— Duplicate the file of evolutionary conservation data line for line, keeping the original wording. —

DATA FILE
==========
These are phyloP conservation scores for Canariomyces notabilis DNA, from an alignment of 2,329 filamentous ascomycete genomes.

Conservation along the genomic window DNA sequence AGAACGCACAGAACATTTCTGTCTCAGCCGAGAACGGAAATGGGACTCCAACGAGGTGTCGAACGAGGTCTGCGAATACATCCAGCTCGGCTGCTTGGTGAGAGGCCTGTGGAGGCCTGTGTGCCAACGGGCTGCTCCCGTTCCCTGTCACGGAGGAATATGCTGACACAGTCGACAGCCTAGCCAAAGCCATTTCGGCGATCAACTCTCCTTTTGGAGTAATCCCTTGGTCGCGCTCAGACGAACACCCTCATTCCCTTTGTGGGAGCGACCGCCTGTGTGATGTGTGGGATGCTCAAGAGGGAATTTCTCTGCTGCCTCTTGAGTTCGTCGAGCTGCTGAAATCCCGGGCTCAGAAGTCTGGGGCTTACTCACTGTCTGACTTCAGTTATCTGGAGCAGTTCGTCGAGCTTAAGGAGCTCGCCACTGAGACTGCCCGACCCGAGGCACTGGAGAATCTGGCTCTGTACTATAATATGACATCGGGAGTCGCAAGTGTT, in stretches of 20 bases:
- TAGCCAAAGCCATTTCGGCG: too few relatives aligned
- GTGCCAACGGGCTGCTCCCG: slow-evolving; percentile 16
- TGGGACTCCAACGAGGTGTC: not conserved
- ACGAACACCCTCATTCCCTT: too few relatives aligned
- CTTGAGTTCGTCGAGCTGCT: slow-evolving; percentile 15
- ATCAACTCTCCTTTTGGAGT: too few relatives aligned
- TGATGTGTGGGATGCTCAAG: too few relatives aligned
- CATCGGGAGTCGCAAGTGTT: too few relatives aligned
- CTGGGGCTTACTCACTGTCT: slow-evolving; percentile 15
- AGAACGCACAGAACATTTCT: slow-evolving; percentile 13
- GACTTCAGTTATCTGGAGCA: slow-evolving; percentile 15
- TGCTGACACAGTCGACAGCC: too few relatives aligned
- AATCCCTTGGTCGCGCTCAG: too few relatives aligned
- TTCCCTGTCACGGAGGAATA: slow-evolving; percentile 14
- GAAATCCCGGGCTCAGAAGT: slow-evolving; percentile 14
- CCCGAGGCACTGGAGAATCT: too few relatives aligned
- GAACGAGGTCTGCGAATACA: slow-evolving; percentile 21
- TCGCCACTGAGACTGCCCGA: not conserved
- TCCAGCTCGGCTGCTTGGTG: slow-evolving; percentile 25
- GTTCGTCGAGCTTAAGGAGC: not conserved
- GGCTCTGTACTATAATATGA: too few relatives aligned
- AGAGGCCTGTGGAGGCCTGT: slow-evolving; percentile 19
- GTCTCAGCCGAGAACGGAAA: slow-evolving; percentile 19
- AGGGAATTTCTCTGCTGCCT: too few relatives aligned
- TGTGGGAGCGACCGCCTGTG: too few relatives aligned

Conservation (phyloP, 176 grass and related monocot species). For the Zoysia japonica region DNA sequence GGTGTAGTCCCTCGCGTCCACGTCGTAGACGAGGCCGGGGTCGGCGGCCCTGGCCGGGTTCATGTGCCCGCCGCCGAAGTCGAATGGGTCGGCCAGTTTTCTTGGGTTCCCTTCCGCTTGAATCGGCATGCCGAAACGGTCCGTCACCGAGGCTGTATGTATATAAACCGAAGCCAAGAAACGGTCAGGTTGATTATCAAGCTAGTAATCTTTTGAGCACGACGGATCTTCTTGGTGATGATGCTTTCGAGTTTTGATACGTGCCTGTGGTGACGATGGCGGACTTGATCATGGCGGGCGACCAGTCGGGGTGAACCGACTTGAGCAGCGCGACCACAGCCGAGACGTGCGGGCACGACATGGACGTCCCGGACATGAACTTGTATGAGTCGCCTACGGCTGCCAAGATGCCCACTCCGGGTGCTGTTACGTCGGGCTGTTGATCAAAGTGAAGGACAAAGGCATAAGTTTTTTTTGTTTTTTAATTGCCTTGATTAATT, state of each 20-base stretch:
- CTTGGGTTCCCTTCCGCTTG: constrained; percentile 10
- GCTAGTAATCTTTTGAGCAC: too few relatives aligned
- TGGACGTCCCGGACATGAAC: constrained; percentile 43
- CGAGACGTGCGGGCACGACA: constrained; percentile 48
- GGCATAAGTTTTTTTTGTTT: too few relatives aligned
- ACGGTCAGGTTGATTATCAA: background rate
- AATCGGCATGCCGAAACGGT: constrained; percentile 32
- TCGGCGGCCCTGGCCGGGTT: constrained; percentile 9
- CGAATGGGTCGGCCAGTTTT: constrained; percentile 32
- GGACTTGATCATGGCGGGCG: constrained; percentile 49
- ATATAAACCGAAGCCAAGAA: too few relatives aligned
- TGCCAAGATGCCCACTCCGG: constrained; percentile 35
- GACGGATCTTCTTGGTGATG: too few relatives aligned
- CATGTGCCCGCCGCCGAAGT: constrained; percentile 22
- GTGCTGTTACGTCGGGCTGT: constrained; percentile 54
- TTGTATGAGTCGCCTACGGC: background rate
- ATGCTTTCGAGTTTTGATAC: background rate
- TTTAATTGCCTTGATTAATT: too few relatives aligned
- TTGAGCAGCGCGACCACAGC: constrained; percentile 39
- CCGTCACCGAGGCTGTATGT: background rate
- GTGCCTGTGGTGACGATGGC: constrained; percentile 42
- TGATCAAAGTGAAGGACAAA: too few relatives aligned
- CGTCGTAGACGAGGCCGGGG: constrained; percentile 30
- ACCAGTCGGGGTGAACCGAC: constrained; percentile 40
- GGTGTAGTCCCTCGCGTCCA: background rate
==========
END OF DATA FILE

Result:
These are phyloP conservation scores for Canariomyces notabilis DNA, from an alignment of 2,329 filamentous ascomycete genomes.

Conservation along the genomic window DNA sequence AGAACGCACAGAACATTTCTGTCTCAGCCGAGAACGGAAATGGGACTCCAACGAGGTGTCGAACGAGGTCTGCGAATACATCCAGCTCGGCTGCTTGGTGAGAGGCCTGTGGAGGCCTGTGTGCCAACGGGCTGCTCCCGTTCCCTGTCACGGAGGAATATGCTGACACAGTCGACAGCCTAGCCAAAGCCATTTCGGCGATCAACTCTCCTTTTGGAGTAATCCCTTGGTCGCGCTCAGACGAACACCCTCATTCCCTTTGTGGGAGCGACCGCCTGTGTGATGTGTGGGATGCTCAAGAGGGAATTTCTCTGCTGCCTCTTGAGTTCGTCGAGCTGCTGAAATCCCGGGCTCAGAAGTCTGGGGCTTACTCACTGTCTGACTTCAGTTATCTGGAGCAGTTCGTCGAGCTTAAGGAGCTCGCCACTGAGACTGCCCGACCCGAGGCACTGGAGAATCTGGCTCTGTACTATAATATGACATCGGGAGTCGCAAGTGTT, in stretches of 20 bases:
- TAGCCAAAGCCATTTCGGCG: too few relatives aligned
- GTGCCAACGGGCTGCTCCCG: slow-evolving; percentile 16
- TGGGACTCCAACGAGGTGTC: not conserved
- ACGAACACCCTCATTCCCTT: too few relatives aligned
- CTTGAGTTCGTCGAGCTGCT: slow-evolving; percentile 15
- ATCAACTCTCCTTTTGGAGT: too few relatives aligned
- TGATGTGTGGGATGCTCAAG: too few relatives aligned
- CATCGGGAGTCGCAAGTGTT: too few relatives aligned
- CTGGGGCTTACTCACTGTCT: slow-evolving; percentile 15
- AGAACGCACAGAACATTTCT: slow-evolving; percentile 13
- GACTTCAGTTATCTGGAGCA: slow-evolving; percentile 15
- TGCTGACACAGTCGACAGCC: too few relatives aligned
- AATCCCTTGGTCGCGCTCAG: too few relatives aligned
- TTCCCTGTCACGGAGGAATA: slow-evolving; percentile 14
- GAAATCCCGGGCTCAGAAGT: slow-evolving; percentile 14
- CCCGAGGCACTGGAGAATCT: too few relatives aligned
- GAACGAGGTCTGCGAATACA: slow-evolving; percentile 21
- TCGCCACTGAGACTGCCCGA: not conserved
- TCCAGCTCGGCTGCTTGGTG: slow-evolving; percentile 25
- GTTCGTCGAGCTTAAGGAGC: not conserved
- GGCTCTGTACTATAATATGA: too few relatives aligned
- AGAGGCCTGTGGAGGCCTGT: slow-evolving; percentile 19
- GTCTCAGCCGAGAACGGAAA: slow-evolving; percentile 19
- AGGGAATTTCTCTGCTGCCT: too few relatives aligned
- TGTGGGAGCGACCGCCTGTG: too few relatives aligned

Conservation (phyloP, 176 grass and related monocot species). For the Zoysia japonica region DNA sequence GGTGTAGTCCCTCGCGTCCACGTCGTAGACGAGGCCGGGGTCGGCGGCCCTGGCCGGGTTCATGTGCCCGCCGCCGAAGTCGAATGGGTCGGCCAGTTTTCTTGGGTTCCCTTCCGCTTGAATCGGCATGCCGAAACGGTCCGTCACCGAGGCTGTATGTATATAAACCGAAGCCAAGAAACGGTCAGGTTGATTATCAAGCTAGTAATCTTTTGAGCACGACGGATCTTCTTGGTGATGATGCTTTCGAGTTTTGATACGTGCCTGTGGTGACGATGGCGGACTTGATCATGGCGGGCGACCAGTCGGGGTGAACCGACTTGAGCAGCGCGACCACAGCCGAGACGTGCGGGCACGACATGGACGTCCCGGACATGAACTTGTATGAGTCGCCTACGGCTGCCAAGATGCCCACTCCGGGTGCTGTTACGTCGGGCTGTTGATCAAAGTGAAGGACAAAGGCATAAGTTTTTTTTGTTTTTTAATTGCCTTGATTAATT, state of each 20-base stretch:
- CTTGGGTTCCCTTCCGCTTG: constrained; percentile 10
- GCTAGTAATCTTTTGAGCAC: too few relatives aligned
- TGGACGTCCCGGACATGAAC: constrained; percentile 43
- CGAGACGTGCGGGCACGACA: constrained; percentile 48
- GGCATAAGTTTTTTTTGTTT: too few relatives aligned
- ACGGTCAGGTTGATTATCAA: background rate
- AATCGGCATGCCGAAACGGT: constrained; percentile 32
- TCGGCGGCCCTGGCCGGGTT: constrained; percentile 9
- CGAATGGGTCGGCCAGTTTT: constrained; percentile 32
- GGACTTGATCATGGCGGGCG: constrained; percentile 49
- ATATAAACCGAAGCCAAGAA: too few relatives aligned
- TGCCAAGATGCCCACTCCGG: constrained; percentile 35
- GACGGATCTTCTTGGTGATG: too few relatives aligned
- CATGTGCCCGCCGCCGAAGT: constrained; percentile 22
- GTGCTGTTACGTCGGGCTGT: constrained; percentile 54
- TTGTATGAGTCGCCTACGGC: background rate
- ATGCTTTCGAGTTTTGATAC: background rate
- TTTAATTGCCTTGATTAATT: too few relatives aligned
- TTGAGCAGCGCGACCACAGC: constrained; percentile 39
- CCGTCACCGAGGCTGTATGT: background rate
- GTGCCTGTGGTGACGATGGC: constrained; percentile 42
- TGATCAAAGTGAAGGACAAA: too few relatives aligned
- CGTCGTAGACGAGGCCGGGG: constrained; percentile 30
- ACCAGTCGGGGTGAACCGAC: constrained; percentile 40
- GGTGTAGTCCCTCGCGTCCA: background rate